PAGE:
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Front struts replacement--help!

Hi, I was told by my dealer yesterday during a 60,000 mile tune up that the right front strut is leaking and needs to be replaced “sometime soon.” I’ve been calling around this morning to compare prices on this job, and have gotten rather muddled due to conflicting advice. Any opinions out there as to the following would be SO appreciated!

1)Do I need to replace both front struts, if only one is leaking?

2)Is an alignment necessary after replacing the strut(s)?

3)Are Napa parts okay, or should I stick with Honda parts?

Thanks so much!


  1. Struts should always be replaced in pairs, front or rear. If one front strut is leaking you need two new front struts.

  2. In my opinion you should always have the wheel alignment checked after any suspension work is done.

  3. You can use Honda parts or NAPA. It shouldn’t make any difference.

Thanks–the dealer said I only need to replace the bad one, but that doesn’t quite sound right to me. Also, one of the shops I talked to doesn’t have the equipment to align the front. Don’t know if that’s a strike against them right there or not.

mcparadise is correct…

Only thing I’ll add…There are a lot of other shock companies out there…KYB, Koni, Monroe all make struts for your vehicle.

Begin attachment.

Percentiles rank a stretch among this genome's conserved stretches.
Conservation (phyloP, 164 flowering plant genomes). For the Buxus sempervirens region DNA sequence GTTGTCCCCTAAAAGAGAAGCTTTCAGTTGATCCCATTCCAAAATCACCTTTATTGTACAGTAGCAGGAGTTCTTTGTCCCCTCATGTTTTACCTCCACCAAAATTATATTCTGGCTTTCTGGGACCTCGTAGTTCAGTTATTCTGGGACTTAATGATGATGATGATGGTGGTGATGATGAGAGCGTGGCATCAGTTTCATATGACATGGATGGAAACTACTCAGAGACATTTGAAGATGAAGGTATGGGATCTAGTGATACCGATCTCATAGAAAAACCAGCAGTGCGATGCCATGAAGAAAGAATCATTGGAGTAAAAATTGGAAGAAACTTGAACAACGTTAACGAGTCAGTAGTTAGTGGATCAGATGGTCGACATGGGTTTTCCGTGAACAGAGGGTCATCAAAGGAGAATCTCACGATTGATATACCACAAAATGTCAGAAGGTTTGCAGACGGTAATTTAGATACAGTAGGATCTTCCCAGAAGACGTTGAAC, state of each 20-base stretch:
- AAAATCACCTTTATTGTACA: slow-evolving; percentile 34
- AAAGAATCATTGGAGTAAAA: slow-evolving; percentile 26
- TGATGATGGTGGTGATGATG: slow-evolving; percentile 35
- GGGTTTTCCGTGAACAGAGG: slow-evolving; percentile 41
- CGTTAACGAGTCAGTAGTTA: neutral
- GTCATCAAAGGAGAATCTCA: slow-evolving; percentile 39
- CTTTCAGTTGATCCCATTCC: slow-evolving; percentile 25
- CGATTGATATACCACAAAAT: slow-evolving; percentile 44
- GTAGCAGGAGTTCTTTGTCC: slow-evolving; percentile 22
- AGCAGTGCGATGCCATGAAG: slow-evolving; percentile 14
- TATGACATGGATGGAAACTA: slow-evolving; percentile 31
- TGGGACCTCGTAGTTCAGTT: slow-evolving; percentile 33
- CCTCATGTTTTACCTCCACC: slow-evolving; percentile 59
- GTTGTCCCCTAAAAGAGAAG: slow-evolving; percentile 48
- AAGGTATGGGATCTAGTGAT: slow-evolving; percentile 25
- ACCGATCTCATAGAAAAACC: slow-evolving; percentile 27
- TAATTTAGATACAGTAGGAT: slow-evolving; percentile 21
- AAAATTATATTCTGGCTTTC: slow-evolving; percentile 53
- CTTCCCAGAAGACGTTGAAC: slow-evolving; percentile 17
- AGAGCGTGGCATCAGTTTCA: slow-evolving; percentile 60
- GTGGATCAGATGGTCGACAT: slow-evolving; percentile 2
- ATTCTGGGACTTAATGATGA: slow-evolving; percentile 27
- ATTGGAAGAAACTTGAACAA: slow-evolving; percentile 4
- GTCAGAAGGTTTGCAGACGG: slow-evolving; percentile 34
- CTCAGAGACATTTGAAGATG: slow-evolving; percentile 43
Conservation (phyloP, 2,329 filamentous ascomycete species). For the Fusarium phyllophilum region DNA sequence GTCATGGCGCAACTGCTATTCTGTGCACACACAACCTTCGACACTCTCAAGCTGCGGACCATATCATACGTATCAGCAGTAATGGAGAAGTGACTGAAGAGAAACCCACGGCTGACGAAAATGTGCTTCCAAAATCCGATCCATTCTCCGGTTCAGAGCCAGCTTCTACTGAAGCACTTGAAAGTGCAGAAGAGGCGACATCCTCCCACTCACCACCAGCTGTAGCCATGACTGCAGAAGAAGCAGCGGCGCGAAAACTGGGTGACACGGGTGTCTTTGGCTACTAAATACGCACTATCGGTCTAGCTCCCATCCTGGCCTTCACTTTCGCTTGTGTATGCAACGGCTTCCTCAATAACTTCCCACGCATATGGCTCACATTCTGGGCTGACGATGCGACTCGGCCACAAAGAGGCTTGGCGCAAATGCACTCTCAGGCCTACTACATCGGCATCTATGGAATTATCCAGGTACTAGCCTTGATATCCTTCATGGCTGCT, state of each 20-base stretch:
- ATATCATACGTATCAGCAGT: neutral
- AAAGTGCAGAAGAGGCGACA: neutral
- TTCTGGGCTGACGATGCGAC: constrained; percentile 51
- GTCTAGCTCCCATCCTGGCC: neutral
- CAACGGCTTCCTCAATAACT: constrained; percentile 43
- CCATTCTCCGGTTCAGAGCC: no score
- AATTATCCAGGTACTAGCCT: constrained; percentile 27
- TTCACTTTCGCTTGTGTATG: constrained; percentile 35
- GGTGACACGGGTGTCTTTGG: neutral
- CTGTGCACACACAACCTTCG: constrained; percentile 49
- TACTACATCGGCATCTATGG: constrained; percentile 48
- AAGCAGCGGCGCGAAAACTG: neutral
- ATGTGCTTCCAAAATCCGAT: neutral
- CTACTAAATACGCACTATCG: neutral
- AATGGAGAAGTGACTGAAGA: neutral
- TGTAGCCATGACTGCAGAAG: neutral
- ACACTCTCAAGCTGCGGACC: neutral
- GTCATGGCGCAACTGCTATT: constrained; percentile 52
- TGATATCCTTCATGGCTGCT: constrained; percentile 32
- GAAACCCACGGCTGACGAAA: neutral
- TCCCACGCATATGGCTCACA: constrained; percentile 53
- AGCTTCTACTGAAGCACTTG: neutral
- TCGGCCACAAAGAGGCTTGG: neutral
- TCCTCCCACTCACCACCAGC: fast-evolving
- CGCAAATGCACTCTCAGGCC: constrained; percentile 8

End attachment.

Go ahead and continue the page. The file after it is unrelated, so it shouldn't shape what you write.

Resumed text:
If they can’t do an alignment, then I’d look elsewhere, no reason to make this a multi-stop big deal. And yes, you have to have the front alignment done, replacing struts requires taking the front suspension apart, it has to be re-aligned.

Struts Leaking At 60,000 Miles Is Unusual. A Certain Amount Of “Seepage” (dampness) Is Normal, Leakage (wet, dripping), Is Not.

The seals need a bit of seepage in order to work properly.

You would think that a dealer technician would know what is normal and what is not. I would be tempted to keep an eye on it and have it checked again at the next service. The technician did say, “sometime soon.”

I’m not saying that the technician is incompetent or dishonest, but it may not be an urgent situation. Ideally, you’d want perfect struts on your car and they’d like to sell parts and labor.

I’d ask to be shown other struts on your car and on other vehicles in their shop and have them enlighten you as to what they’re looking at.